In this section we’ll look at immutable infrastructure and immutable images. We will look at the role of cattle vs pets in the cloud and deployment techniques for both. This section will explore build pipelines and infrastructure deployment templates. We will then look at techniques for updating applications while they are live, including blue green deployments and canary releases.

Monitoring and Observability

Every layer of the cloud stack can produce monitoring data. This section will look at the monitoring available from API calls to the cloud infrastructure to synthetic transactions run through a hosted application. We will cover architectures for collating and analysing this data at scale. We’ll look at how the data can be used in feedback loops for dynamic infrastructure scaling / reconfiguration but also for incident and security monitoring.

Cloud and Dev / Sec / Ops

Building on the ideas of entire infrastructures deployed as code with monitoring and feedback loops implemented at multiple layers in an application stack, we’ll look at the operating model for these cloud deployments. This section will look at the architectural considerations in application design to allow it to be deployed in a fully automated fashion with security implemented at each stage of the deployment. We’ll also look at the role of operations in highly dynamic cloud environments and the development of the Site Reliability Engineering function.

Cost and Environment Optimisation

To finish we’ll look at how cloud environments are optimised over time and how we can optimise for cost. We’ll look at the tools available for cost analytics and the factors to consider when optimising usage spend. The trade-off between availability targets and real time spend will be explored with some real-world examples. Areas we’ll explore include use of spot instances, differing patterns for failure recovery vs run time costs, storage tiering and use of differing CPU and instance types.

As companies increasingly need to understand their CO2 emissions we’ll have a look at the tools available from the major cloud providers for analysing the CO2 cost of applications and how this in tin turn influences our architecture courses.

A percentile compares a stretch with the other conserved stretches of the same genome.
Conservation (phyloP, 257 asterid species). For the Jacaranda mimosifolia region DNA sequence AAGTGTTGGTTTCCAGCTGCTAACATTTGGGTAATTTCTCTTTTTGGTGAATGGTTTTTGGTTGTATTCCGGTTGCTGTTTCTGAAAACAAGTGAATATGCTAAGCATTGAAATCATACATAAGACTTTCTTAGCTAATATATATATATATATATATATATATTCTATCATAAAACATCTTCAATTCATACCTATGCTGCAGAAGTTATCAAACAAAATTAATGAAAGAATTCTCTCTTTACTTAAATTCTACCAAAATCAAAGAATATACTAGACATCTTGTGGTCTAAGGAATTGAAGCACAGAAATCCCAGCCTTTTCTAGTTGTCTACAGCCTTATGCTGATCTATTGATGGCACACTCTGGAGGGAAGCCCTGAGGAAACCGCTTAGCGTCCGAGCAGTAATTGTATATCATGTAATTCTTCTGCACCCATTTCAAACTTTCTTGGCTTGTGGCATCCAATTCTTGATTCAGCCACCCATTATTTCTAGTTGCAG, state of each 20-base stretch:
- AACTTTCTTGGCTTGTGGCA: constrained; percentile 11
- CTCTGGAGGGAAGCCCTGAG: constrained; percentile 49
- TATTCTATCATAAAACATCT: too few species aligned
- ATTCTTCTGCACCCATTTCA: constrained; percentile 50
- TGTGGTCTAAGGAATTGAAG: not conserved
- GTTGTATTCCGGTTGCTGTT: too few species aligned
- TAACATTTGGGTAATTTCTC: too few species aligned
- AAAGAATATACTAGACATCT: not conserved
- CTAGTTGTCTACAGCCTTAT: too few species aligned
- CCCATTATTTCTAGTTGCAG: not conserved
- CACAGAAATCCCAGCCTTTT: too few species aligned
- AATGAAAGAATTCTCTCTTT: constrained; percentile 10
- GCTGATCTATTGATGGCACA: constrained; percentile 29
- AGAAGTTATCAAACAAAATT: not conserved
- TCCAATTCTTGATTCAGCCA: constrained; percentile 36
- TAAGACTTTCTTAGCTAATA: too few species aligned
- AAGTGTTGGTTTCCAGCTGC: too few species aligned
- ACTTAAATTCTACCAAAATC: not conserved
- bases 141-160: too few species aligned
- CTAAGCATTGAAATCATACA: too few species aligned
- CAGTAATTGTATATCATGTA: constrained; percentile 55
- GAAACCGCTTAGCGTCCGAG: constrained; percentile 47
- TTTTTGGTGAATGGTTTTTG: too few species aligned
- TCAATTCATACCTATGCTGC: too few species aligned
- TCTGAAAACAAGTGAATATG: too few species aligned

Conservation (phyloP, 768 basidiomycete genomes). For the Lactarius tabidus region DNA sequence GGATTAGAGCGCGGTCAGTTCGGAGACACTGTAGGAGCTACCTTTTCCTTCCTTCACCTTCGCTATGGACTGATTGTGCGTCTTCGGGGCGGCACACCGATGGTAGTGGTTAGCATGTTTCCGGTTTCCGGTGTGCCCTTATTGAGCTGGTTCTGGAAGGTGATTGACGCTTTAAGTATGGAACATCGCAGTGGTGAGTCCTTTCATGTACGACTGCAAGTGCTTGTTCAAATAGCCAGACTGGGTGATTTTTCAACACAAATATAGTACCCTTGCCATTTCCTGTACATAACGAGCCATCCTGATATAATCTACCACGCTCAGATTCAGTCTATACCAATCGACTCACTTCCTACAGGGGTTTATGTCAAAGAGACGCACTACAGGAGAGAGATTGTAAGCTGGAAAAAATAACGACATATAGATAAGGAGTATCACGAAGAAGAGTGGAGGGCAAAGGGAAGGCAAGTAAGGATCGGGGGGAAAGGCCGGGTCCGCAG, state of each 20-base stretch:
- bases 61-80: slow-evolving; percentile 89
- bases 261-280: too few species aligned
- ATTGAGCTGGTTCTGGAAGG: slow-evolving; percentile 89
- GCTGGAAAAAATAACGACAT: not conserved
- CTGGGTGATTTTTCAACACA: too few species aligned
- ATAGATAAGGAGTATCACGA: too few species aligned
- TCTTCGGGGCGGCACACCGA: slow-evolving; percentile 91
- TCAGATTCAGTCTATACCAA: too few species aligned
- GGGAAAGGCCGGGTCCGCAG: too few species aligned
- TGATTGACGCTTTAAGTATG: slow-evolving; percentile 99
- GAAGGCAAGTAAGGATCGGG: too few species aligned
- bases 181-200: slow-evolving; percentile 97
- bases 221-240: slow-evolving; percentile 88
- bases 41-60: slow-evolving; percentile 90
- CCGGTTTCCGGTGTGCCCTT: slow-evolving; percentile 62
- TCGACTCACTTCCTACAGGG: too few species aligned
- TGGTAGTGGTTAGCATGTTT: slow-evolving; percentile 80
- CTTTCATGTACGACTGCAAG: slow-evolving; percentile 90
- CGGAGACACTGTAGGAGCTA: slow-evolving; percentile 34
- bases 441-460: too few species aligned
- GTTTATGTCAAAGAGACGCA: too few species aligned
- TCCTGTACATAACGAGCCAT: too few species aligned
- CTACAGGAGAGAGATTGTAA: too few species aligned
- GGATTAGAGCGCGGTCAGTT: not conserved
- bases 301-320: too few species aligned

Lab Work

Throughout the course we’ll be illustrating the above concept by building a web application on AWS. We will start with a simple website in a single network zone but over time we will develop this into a highly available multi-tiered application stack using server and serverless technologies. We will look at building stateless applications and the options in the cloud for state management with ephemeral compute. Then we will look at how to deploy the whole infrastructure using deployment pipelines. To wrap up we’ll discuss techniques for optimising our environments for cost.

The lab will be delivered in AWS. We will use the AWS console. To save having to install tools on a local machine we’ll set up an Amazon Linux instance in the cloud to work through the exercises


Familiarity with one of the major Infrastructure as a Service Cloud providers such as AWS, Microsoft Azure or Google Cloud Platform would be highly advantageous but not essential.

Understanding of Web APIs and HTTP Message Syntax and Routing ( RFC 7230 - Familiarity with XML and JSON is also recommended.

Understanding with TCP/IP networking to include the basics of the 7 layer OSI model, the functions of stateful and stateless firewalls, CIDR network notation and the basic functionality of load balancers and NAT gateways.

A basic understanding of Linux / Unix with a high level understanding of the core elements of the filesystem and the OS build and update processes, as well as filesystem mount points. An understanding of container architectures would also be advantageous.